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How Dr. Oz Increases Healthcare Costs – Example 1, Ovarian Cancer Screening

March 6, 2011

In a recent You Docs column in my local newspaper, a woman asked about new ways to detect ovarian cancer. She went on to state, “Each year I ask for an internal pelvic exam and a CA-125 test. My mom died from breast cancer and my sister from ovarian cancer.”

The first part of Dr. Oz’s answer was, “. . . these are your two best options: the CA-125 blood test, which you’re smart to be getting, and a transvaginal ultrasound exam.” The rest of the response does mention there are false positives, but is mostly glowing in its recommendation that she get the tests. What’s wrong with this advice?

The United States Preventive Services Task Force gives ovarian cancer screening its worst grade, D, which means they believe the potential harms outweigh the potential benefits. Even the gynecologists state, “There is no good test to screen for cancer of the ovary. For this reason, routine testing for ovarian cancer is not recommended.”

It is possible that this woman is from a family who has one of the BRCA genes, which greatly increases the risk of ovarian, breast, and related cancers. The gynecologists recommend screening in these especially high-risk women, though there are no clinical trials proving it does any good.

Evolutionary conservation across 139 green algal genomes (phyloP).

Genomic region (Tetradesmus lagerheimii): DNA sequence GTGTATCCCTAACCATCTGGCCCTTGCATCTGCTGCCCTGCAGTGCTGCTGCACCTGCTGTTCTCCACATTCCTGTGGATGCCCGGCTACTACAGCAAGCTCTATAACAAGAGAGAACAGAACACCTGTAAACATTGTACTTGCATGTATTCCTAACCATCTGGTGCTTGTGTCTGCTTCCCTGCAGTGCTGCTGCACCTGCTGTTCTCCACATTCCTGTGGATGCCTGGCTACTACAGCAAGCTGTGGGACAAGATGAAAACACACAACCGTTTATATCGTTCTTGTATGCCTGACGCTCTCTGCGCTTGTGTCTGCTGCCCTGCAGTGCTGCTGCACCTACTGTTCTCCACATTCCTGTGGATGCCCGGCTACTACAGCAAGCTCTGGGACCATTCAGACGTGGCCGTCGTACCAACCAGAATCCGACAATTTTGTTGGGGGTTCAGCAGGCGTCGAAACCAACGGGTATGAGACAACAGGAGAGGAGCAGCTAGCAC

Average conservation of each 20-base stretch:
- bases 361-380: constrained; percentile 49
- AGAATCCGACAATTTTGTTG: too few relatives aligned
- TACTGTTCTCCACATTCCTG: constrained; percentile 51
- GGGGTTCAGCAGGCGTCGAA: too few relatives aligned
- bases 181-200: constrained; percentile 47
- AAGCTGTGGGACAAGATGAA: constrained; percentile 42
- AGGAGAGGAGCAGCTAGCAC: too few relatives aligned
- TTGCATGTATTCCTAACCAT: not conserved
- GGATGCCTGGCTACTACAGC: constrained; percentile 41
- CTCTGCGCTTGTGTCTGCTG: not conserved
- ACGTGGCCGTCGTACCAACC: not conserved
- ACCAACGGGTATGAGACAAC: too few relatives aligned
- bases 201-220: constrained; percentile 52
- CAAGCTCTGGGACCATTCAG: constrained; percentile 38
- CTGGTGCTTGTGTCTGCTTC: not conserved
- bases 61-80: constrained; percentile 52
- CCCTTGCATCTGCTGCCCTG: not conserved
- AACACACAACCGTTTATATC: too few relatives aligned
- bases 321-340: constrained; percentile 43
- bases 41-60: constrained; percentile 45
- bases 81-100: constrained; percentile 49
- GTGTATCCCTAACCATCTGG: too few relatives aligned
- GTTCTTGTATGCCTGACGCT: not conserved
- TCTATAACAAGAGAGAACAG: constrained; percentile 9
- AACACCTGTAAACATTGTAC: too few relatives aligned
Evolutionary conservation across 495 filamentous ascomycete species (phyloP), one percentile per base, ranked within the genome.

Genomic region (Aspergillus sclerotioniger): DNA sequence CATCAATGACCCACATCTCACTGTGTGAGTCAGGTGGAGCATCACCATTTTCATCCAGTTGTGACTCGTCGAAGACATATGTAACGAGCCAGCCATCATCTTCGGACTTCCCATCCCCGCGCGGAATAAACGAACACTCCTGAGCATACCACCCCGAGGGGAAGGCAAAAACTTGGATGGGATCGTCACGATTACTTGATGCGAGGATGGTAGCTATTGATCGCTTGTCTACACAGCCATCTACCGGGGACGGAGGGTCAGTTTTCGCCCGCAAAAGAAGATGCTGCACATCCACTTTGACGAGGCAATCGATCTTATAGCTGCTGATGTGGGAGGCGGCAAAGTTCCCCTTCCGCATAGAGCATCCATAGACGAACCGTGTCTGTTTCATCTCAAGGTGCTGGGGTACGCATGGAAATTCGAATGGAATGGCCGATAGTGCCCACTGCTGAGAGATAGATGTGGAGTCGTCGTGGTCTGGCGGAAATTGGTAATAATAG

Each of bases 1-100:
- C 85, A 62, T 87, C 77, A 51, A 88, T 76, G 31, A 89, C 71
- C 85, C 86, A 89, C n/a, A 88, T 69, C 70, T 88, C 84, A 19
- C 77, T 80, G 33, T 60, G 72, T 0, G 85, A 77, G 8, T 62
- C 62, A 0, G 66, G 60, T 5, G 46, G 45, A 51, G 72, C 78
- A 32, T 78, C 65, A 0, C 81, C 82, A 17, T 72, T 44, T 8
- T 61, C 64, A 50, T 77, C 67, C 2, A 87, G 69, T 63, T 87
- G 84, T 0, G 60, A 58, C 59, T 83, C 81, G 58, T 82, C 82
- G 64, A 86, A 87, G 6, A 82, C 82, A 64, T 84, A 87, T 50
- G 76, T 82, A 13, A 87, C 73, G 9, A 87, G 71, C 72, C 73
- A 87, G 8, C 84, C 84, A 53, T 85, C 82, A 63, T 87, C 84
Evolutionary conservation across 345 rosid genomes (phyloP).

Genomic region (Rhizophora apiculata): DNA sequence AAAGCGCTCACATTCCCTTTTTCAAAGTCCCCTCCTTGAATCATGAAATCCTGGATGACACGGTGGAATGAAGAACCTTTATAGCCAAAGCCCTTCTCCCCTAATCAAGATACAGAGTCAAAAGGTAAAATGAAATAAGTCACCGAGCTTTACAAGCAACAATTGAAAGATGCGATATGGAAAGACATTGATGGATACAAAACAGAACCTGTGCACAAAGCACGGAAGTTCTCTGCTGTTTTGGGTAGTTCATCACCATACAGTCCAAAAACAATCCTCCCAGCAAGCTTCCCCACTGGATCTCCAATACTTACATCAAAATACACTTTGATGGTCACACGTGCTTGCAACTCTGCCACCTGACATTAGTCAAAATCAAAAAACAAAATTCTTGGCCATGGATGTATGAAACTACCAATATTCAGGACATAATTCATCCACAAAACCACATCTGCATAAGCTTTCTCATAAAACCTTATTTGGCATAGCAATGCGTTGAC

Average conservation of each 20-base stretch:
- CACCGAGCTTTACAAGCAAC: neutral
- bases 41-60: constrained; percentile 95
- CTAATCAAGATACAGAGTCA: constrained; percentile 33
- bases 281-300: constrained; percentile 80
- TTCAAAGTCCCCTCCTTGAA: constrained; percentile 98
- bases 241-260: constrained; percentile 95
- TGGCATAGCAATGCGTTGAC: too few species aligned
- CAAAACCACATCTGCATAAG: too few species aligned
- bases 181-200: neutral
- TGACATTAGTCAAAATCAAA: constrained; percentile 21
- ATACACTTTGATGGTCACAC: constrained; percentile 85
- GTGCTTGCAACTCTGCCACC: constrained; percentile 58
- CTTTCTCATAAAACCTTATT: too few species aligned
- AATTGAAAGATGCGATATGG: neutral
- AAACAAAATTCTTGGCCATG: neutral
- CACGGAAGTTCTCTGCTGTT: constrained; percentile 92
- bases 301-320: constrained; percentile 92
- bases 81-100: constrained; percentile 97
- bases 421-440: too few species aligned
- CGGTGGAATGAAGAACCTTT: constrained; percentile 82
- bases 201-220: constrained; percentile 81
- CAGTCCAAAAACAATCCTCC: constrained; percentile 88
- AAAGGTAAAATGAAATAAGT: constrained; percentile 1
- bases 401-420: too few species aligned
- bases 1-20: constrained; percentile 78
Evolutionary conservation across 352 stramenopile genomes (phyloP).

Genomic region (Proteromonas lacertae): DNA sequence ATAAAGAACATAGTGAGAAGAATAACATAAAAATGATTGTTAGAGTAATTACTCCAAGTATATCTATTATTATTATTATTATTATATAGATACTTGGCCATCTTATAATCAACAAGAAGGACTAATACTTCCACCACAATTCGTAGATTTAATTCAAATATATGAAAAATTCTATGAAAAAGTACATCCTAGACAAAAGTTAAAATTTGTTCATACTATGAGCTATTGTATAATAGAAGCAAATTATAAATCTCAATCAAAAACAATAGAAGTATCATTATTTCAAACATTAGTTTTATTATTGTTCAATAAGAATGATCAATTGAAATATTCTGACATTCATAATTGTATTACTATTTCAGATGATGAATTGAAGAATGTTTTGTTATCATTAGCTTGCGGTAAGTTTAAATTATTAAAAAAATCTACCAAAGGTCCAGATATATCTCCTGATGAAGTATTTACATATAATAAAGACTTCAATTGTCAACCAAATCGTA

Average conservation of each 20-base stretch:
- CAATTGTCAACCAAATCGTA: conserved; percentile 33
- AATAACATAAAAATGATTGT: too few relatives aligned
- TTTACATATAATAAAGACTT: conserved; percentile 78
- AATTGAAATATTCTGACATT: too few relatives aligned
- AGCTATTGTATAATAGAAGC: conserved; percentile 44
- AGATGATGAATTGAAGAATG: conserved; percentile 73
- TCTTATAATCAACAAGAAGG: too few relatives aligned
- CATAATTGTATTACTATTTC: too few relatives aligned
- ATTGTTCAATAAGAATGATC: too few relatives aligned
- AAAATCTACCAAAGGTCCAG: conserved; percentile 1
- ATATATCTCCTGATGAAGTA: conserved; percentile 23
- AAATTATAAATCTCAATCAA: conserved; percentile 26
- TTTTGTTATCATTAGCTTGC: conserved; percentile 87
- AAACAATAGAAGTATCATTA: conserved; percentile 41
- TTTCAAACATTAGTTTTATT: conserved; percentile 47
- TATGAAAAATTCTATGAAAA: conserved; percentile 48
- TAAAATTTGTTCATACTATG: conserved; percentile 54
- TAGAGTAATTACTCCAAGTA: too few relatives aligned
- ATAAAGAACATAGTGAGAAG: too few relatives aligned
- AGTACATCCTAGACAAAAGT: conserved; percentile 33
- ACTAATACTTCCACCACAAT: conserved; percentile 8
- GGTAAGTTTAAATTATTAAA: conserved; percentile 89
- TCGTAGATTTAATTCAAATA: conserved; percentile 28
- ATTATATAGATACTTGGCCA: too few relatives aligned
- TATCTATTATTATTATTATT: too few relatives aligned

The most important factor missing from Dr. Oz’s column was humility. He fell back on the typical ologist mantra that more expensive technology delivers better care, and early detection of cancers solves most of our problems. There was no acknowledgement that medical science has no proven way of impacting ovarian cancer other than the treatments prescribed for disease once its found.

Are these screening tests just another exercise in false hope? No one knows. I don’t know, Dr. Oz doesn’t know, the gynecologists don’t know, all because no study answers the question. One thing we can be sure of is even if technology extends a few high-risk women’s lives, the cost of healthcare rises if the tests are ordered. I’ve never seen him mention that fact in his columns.

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5 Responses to How Dr. Oz Increases Healthcare Costs – Example 1, Ovarian Cancer Screening

  1. Christopher Gregory on March 7, 2011 at 12:45 pm

    It is hard to argue against the popular notion that we accomplish significant good and save countless lives by including an aggressive screening approach to healthcare. But how do you argue against the facts that various expert interpreters have called many screenings “nonproductive, unconvincing and possibly harmful”?

    The only way I have been able to reconcile the relentless push for screenings is 1) they generate a sense of comfort in a medical-consumer society that wants to be comforted by the technological “wonders” we’re able to perform (followed by the expensive and wasteful procedures that do little to evidence economic merit) and 2) the screenings generate a lot of costly medical activities that bear no healthful fruits.

    I maintain that our American healthcare consumer society has become addicted to being over-worried, over-diagnosed and over-treated because we’re inundated by information which leads us to believe that this is the right stuff to do.